290 U.S. 561 (1934), 114, State Corporation Commission of Kansas v. Wichita Gas Co.

Docket Nº:No. 114
Citation:290 U.S. 561, 54 S.Ct. 321, 78 L.Ed. 500
Party Name:State Corporation Commission of Kansas v. Wichita Gas Co.
Case Date:January 08, 1934
Court:United States Supreme Court
 
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Page 561

290 U.S. 561 (1934)

54 S.Ct. 321, 78 L.Ed. 500

State Corporation Commission of Kansas

v.

Wichita Gas Co.

No. 114

United States Supreme Court

Jan. 8, 1934

Argued November 16, 1933

[54 S.Ct. 322] APPEAL FROM THE DISTRICT COURT OF THE UNITED STATES

FOR THE DISTRICT OF KANSAS

Syllabus

1. The sale, transportation, and delivery of natural gas from one state to distributors in another state is interstate commerce, and

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the rates to be charged therefor are not subject to state regulation. P. 563.

2. An order of a state commission which requires local distributors of natural gas not to include in their operating expense accounts more than a stated price for the gas delivered to them in interstate commerce by an affiliated pipeline company, and not to consider any payment in excess of that price in fixing a rate for domestic consumers, and which is merely a preliminary step in an investigation toward ascertaining the reasonableness of the local rates, can have no force as res judicata to bind the distributors in respect of payments to the pipeline company or the rates to be charged their consumers. P. 569.

3. Therefore, such an order is not, in itself, a ground for an injunction, even if unconstitutional, since injunction is not granted unless necessary to protect rights against injuries otherwise irremediable. P. 568.

2 F.Supp. 792 modified and affirmed.

Appeal from a decree enjoining the members of the commission from enforcing two orders, only one of which was questioned. It was conceded that the other was invalid.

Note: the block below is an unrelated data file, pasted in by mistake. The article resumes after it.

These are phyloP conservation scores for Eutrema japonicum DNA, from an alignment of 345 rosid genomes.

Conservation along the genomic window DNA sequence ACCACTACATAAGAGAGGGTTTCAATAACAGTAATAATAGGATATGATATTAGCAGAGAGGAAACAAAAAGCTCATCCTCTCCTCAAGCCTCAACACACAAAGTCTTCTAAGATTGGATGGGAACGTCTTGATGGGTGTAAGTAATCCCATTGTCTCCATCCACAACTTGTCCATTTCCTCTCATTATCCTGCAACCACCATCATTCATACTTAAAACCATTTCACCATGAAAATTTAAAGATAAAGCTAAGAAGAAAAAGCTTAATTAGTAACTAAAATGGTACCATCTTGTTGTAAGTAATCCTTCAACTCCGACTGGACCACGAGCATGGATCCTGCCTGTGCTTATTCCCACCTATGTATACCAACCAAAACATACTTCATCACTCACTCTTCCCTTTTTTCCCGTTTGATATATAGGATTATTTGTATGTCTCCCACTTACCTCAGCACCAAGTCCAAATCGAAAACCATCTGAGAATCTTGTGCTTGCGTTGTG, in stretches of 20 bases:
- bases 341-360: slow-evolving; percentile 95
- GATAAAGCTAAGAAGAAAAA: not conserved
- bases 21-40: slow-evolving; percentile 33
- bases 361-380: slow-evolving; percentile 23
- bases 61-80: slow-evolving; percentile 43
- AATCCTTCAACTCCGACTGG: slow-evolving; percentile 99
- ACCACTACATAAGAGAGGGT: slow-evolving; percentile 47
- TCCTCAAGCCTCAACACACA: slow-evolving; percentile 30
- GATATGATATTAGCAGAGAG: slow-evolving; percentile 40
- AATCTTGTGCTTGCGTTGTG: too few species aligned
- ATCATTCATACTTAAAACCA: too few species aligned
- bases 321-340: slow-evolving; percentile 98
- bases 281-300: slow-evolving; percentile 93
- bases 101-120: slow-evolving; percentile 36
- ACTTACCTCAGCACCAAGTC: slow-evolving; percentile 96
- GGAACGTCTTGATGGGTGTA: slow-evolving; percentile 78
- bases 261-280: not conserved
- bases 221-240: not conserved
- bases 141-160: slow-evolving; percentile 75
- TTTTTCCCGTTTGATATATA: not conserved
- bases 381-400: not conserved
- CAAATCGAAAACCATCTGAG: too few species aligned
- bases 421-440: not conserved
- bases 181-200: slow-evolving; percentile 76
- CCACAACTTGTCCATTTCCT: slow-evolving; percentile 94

BUTLER, J., lead opinion

MR. JUSTICE BUTLER delivered the opinion of the Court.

Ten suits were consolidated for trial.1 The appellee in each of the first nine is a local public service corporation,

Page 563

for convenience called a distributing company, engaged in the business of furnishing natural gas to consumers, domestic and industrial, in Kansas, and together they operate in 128 cities and towns. The other appellee, Cities Service Gas Company, is a pipeline company engaged in transporting gas from Texas and Oklahoma fields into Kansas and other states. The stock of each of the distributing companies is owned by the Gas Service Company, and its stock is owned by the Cities Service Company; the common stock of the Cities Service Gas Company is owned by the Empire Gas & Fuel Company, the voting stock of which is owned by the Cities Service Company. Henry L. Doherty, doing business as Henry L. Doherty & Co., owns 35 percent of the voting stock of the Cities Service Company. The policies of the distributing companies and the pipeline company are subject to control by the Cities Service Company, and Doherty controls its policies. These corporations and he constitute "affiliated interests" as defined by a Kansas statute effective March 9, 1931,2 the substance of which is later to be stated.

The Kansas statutes empower its Public Service Commission to regulate the service and to fix rates to be charged by public utilities, including the distributing companies.3 They prescribe heavy penalties for failure to comply with commission-made orders.4 But the sale, transportation, and delivery [54 S.Ct. 323] of natural gas by the pipeline company to the distributing companies constitutes interstate commerce, and therefore the state is without power to prescribe rates or prices to be charged therefor. Missouri